Past the cemetary, they encounter a lovingly, spotlessly clean funeral parlor. Daryl cautions that whoever’s been tending to it is probably still around. “Looks like somebody ran out of dolls to dress up,” he remarks, referring to the walkers in suits and ties, hands clasped over their chests, lying in satin coffins. Beth thinks it’s beautiful; the person responsible “didn’t let it change them in the end.” No, honey, this isn’t beautiful. It’s creepy.
In the kitchen, they find peanut butter, jelly, and pig’s feet. There’s not a speck of dust on them, which means somebody’s been keeping this stash fresh. Where is this person? Beth plays the piano by candlelight, singing a lonely song. Daryl watches silently and finally clears his throat, letting her know he’s there. Then he settles into the coffin (“comfiest bed I’ve had in years”) and asks her to keep playing. Beth is surrounded by light, her angelic smile and big blue eyes enchanting…and I’m not happy about it.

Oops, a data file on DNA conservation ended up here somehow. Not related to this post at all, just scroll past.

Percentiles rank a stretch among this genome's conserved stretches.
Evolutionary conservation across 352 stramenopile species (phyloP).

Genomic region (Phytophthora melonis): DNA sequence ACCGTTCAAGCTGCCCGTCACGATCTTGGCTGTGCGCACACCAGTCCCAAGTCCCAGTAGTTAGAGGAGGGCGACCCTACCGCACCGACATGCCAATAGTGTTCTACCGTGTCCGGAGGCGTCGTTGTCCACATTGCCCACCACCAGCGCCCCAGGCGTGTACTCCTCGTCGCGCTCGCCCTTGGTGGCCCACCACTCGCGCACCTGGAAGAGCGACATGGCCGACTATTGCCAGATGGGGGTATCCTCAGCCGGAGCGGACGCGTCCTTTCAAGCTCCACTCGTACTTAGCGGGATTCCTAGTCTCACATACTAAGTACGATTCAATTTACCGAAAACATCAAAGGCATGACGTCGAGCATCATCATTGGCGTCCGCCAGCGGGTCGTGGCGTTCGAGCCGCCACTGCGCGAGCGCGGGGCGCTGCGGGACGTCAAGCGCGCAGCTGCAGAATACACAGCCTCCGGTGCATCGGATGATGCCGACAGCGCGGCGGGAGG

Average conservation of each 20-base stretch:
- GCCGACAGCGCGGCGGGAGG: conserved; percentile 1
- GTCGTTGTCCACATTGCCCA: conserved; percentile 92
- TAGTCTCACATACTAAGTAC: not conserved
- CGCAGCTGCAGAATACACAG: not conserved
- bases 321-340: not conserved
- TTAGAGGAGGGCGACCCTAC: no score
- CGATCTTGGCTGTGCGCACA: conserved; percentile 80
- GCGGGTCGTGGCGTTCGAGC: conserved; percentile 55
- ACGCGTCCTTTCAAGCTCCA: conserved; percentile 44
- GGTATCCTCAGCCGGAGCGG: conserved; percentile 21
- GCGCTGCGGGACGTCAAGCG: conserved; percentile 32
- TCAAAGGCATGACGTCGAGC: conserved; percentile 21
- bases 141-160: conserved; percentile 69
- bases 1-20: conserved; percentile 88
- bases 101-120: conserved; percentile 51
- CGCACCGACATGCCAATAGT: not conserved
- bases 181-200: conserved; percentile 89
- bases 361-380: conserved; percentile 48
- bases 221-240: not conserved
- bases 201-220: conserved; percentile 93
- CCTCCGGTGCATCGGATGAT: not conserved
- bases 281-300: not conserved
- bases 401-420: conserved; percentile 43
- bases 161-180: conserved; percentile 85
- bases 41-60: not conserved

Out on the railroad, Maggie, Bob, and Sasha discover a sign for Terminus (Sanctuary for All, Community for All, Those Who Arrive Survive). Sasha doesn’t want to follow it. “It sounds too good to be true,” she says, and I couldn’t agree more. When Bob asks her why she really doesn’t want to follow the gentle curves of the railroad tracks toward Terminus, she tells him she’s tired of looking for Glenn, who’s almost certainly dead. Having overheard this conversation, in the morning Maggie parts from them, leaving behind a note in the dirt. “Don’t risk your lives for me. Good luck.” In Bob’s world, nobody should ever be alone, so he insists they go after her. Maggie takes down, cuts open, and reaches inside a walker’s guts so she can scrawl a message to Glenn on a transformer. Bob and Sasha remain hot on Maggie’s heels, he staid and comfortable with their mission, she desirous of rest, of settling down somewhere “safe.”